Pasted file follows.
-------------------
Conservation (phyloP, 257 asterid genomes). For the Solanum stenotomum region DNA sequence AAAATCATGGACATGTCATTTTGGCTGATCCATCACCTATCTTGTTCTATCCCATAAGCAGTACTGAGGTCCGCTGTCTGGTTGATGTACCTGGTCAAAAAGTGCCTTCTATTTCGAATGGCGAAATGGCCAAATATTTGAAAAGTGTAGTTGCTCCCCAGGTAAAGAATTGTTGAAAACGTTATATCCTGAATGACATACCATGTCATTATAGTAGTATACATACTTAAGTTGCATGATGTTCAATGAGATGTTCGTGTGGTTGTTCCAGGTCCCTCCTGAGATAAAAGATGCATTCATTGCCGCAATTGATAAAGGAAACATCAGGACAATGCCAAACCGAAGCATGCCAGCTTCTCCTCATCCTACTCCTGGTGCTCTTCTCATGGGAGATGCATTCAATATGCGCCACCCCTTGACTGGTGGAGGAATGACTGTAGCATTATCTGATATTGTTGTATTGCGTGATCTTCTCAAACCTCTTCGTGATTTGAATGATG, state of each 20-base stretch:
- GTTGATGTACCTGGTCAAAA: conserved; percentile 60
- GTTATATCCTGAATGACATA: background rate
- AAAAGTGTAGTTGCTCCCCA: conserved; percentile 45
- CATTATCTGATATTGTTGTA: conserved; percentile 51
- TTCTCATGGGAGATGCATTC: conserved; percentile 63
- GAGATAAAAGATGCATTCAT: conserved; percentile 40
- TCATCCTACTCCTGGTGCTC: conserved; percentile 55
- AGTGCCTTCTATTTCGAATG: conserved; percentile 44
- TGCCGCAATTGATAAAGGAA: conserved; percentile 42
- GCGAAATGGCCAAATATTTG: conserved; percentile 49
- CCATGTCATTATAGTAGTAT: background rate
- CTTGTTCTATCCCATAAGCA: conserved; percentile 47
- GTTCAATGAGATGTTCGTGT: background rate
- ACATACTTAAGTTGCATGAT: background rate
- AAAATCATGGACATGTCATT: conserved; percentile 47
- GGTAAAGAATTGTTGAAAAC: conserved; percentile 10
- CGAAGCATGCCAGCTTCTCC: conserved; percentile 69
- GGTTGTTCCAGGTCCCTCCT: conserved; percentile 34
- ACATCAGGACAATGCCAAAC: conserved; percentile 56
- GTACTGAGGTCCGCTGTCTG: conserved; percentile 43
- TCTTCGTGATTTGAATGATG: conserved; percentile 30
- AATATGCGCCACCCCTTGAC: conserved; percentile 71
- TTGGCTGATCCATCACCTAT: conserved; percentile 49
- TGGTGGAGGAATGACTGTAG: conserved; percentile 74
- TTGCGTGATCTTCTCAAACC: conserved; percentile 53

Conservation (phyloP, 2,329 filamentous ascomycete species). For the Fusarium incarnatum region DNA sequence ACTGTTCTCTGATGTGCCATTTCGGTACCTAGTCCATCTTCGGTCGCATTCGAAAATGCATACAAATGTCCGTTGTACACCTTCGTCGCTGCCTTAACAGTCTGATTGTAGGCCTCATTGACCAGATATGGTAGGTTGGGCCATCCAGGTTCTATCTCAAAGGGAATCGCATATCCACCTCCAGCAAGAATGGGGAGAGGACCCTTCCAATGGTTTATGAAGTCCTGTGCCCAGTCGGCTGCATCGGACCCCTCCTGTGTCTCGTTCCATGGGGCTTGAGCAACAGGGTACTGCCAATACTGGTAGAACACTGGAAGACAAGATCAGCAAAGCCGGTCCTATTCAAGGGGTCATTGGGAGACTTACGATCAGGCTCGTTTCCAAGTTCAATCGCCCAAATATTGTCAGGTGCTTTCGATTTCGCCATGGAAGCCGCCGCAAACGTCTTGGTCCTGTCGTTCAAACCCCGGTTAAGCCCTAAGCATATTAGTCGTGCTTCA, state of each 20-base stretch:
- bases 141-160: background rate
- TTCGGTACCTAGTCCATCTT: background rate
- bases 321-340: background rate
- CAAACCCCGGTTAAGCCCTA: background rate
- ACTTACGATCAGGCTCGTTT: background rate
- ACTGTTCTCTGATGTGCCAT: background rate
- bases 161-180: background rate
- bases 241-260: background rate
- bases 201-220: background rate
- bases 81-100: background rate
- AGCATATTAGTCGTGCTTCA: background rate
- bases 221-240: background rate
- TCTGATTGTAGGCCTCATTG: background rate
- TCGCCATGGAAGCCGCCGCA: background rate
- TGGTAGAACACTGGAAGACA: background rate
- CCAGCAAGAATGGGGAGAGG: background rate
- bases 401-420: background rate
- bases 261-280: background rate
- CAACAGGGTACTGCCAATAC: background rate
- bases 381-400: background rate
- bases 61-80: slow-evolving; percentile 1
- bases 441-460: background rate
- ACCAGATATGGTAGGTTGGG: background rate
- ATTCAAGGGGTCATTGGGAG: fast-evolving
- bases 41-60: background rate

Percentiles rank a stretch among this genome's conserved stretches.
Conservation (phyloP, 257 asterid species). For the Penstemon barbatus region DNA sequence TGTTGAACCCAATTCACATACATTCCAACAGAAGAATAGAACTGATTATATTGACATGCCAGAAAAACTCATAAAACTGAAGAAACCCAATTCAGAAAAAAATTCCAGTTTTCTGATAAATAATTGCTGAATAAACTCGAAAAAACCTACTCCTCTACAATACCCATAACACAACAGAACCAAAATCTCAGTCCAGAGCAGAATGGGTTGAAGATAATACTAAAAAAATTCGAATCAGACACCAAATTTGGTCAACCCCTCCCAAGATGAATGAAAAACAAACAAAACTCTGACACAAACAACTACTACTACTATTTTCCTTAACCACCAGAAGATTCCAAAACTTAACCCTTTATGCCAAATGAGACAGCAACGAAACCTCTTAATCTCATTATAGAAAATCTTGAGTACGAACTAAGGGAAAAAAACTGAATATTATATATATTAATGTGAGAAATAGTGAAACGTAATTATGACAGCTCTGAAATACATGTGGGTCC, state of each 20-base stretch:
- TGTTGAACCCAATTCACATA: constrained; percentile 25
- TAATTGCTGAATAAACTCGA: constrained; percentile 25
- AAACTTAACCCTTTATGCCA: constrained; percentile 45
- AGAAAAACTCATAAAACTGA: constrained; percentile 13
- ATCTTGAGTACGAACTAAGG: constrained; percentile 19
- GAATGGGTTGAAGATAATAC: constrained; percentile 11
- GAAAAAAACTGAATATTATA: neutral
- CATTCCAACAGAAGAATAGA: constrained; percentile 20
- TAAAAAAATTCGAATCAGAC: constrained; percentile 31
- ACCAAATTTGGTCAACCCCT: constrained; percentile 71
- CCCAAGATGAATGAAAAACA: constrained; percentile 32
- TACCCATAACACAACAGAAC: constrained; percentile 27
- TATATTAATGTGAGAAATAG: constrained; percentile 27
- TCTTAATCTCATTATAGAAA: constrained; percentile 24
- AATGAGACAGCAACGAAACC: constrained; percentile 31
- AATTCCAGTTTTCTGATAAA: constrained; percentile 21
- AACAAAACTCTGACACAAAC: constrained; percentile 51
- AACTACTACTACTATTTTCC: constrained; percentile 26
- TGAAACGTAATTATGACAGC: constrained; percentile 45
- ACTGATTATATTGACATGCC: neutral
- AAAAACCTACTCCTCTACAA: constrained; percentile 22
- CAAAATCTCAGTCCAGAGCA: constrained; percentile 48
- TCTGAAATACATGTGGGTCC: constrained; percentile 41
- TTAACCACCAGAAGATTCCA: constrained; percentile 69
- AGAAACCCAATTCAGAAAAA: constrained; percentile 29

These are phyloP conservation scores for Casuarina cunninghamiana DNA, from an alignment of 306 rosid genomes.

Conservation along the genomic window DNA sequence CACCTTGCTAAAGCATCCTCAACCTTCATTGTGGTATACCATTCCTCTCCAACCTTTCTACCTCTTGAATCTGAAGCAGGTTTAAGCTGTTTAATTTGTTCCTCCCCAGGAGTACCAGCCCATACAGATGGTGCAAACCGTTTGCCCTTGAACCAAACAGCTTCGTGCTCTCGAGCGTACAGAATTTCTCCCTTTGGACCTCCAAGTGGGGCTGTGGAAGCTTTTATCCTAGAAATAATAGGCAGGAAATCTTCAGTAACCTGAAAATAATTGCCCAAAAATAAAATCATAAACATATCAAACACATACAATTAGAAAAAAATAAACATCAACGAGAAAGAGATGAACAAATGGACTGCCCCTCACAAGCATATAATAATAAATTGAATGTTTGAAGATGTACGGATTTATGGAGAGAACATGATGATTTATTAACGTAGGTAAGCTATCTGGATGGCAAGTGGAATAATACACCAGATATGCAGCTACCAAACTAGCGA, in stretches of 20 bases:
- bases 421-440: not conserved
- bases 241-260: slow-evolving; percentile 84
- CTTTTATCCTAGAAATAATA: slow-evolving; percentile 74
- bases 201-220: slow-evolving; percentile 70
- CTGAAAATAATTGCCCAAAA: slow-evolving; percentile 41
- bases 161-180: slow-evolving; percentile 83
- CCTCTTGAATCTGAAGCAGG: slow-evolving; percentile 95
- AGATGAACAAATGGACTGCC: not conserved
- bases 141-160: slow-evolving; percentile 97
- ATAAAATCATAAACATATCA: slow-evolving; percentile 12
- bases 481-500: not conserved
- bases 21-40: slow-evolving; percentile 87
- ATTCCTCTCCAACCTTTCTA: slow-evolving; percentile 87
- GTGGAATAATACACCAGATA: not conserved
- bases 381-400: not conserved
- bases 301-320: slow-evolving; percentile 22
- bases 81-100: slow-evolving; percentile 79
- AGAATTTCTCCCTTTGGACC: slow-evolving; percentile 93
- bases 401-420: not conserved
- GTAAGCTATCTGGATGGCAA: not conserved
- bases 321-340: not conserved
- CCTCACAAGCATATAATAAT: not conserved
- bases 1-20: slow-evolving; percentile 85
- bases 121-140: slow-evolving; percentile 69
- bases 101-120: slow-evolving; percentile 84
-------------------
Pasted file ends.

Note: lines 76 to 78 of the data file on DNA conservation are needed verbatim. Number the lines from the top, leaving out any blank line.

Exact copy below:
- CAAAATCTCAGTCCAGAGCA: constrained; percentile 48
- TCTGAAATACATGTGGGTCC: constrained; percentile 41
- TTAACCACCAGAAGATTCCA: constrained; percentile 69